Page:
Situated within the Malacca Strait, adjacent Malaysia’s northwest border with Thailand, the island of Langkawi is a tropical paradise that boasts a host of natural and manmade tourist attractions. One such offering is the Els Club Teluk Datai, which could actually fit comfortable within either category.
Set against a pristine beach at Datai Bay, the Rainforest Course at The Els Club was originally built during the 20th century but redesigned by Ernie Els and his associates in 2014. The appeal of Langkawi is evident from your opening nine, with holes wedged between steep rainforest ridges that date back millions of years or pushed against the spectacular Andaman Sea. Unusually for Asia, the oceanfront holes are not compromised by Villas, hotels or any insensitive development.
Aside from amazing wildlife and the boundless beauty of its property, the chief attraction of The Els Club at Teluk Datai is the design itself, which is understated and notable for the complete absence of bunkers. Only Arrowtown in New Zealand can boast a full 18-hole layout as interesting and attractive as this one, without any sand traps. Where others might have compensated for the lack of bunkers by overcooking their greens, this design team gets credit for showing careful restraint and for building interest by pressing targets against a rocky riverbank or beyond subtle chipping hollows or clever swales. They also get credit for the fact the entire area by the sea is beautifully uncluttered.
Although the arrival experience at The Els Club is pleasant enough, the clubhouse precinct provides little sense of the golfing drama to come. There is a glimpse of water and an appealing mountain outlook, but it’s not until you are hitting toward distant peaks or staring at greens directly against the sea that you can appreciate the beauty of the site and the quality of this routing.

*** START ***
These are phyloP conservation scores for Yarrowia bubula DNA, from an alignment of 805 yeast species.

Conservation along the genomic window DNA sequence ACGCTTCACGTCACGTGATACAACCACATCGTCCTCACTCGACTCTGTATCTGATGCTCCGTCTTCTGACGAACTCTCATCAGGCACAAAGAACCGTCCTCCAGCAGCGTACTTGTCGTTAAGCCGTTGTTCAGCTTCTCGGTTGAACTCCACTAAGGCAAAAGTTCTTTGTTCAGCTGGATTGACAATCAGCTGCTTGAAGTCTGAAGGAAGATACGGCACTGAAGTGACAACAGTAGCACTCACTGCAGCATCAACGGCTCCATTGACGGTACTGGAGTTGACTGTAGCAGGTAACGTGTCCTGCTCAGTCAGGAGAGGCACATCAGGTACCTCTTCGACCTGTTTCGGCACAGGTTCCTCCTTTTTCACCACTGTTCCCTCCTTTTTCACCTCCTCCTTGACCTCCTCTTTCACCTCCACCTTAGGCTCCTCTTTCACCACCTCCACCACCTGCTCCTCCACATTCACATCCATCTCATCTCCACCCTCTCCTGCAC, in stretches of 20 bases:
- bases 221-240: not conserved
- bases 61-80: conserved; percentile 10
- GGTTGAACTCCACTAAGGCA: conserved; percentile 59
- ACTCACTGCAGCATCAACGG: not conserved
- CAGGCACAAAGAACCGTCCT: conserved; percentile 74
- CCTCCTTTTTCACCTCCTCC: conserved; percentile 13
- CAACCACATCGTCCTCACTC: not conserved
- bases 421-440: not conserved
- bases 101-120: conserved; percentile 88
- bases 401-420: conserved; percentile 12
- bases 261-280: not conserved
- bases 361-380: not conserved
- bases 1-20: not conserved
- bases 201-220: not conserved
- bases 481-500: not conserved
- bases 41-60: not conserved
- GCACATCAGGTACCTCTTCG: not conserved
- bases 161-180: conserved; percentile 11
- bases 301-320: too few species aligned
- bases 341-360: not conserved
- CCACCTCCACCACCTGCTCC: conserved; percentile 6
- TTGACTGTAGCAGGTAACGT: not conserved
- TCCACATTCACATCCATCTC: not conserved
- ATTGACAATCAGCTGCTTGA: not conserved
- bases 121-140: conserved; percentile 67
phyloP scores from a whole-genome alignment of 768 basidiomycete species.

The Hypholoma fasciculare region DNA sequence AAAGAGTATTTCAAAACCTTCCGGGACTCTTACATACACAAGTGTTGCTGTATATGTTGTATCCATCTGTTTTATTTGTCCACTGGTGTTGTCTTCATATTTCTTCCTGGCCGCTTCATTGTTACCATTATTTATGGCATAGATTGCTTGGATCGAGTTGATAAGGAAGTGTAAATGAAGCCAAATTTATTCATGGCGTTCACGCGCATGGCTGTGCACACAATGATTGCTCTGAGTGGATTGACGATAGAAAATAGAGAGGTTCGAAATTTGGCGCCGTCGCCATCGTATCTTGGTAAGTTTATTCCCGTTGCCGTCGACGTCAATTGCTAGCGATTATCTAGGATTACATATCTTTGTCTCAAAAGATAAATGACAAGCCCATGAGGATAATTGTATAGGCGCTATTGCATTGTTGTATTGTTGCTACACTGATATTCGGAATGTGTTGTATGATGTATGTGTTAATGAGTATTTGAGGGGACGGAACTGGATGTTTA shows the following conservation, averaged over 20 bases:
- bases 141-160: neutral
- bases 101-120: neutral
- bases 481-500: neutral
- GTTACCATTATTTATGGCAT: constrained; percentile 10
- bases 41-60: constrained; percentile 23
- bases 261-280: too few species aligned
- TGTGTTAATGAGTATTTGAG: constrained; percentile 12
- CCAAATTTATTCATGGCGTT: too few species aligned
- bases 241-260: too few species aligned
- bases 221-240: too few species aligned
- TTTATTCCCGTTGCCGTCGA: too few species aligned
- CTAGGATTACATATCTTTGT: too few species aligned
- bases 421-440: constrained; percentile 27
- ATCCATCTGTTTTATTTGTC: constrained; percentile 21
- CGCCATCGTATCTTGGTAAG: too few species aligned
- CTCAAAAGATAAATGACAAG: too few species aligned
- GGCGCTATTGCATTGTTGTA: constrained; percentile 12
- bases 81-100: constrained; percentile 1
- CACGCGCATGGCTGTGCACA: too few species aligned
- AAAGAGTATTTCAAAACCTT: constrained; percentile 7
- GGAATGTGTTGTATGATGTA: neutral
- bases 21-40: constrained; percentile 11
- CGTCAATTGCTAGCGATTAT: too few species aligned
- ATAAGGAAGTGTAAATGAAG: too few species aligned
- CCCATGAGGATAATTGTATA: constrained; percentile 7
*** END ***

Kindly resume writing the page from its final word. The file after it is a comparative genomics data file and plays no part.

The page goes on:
The coastline stretches little more than 500 metres here, but backdrops three excellent holes playing toward the Sea as well as another, the par three 17th, running right alongside the water. Each nine loops toward the coast, which helps to both spread the excitement and build the golfer’s anticipation throughout the round.
Among the feature holes are the 5th and 7th with their uninterrupted outlooks, the par five 8th, with its diagonal river crossing, and the beachside 17th. The 16th arguably boasts the most exciting backdrop on the course, but is so tight from the tee that only those accurate enough to hit a precise section of fairway are able to enjoy the approach.
Away from the water, the 1st, 3rd, 6th and 14th holes all have their charms, as do others where single specimen trees force the golfer to either chose to play safely or instead try to bend their ball. The variety of green settings is a feature across the design, along with a walkable routing and the playability of punishing the wayward driver whilst allowing for shorter, strategic hitting.
As much as this particular part of this particular island is drop-dead gorgeous, it’s really the mix of jungle and ocean terrain together with mountain and water views and a fun, choice-driven design that make The Els Club on Langkawi one of the more enjoyable courses in Malaysia.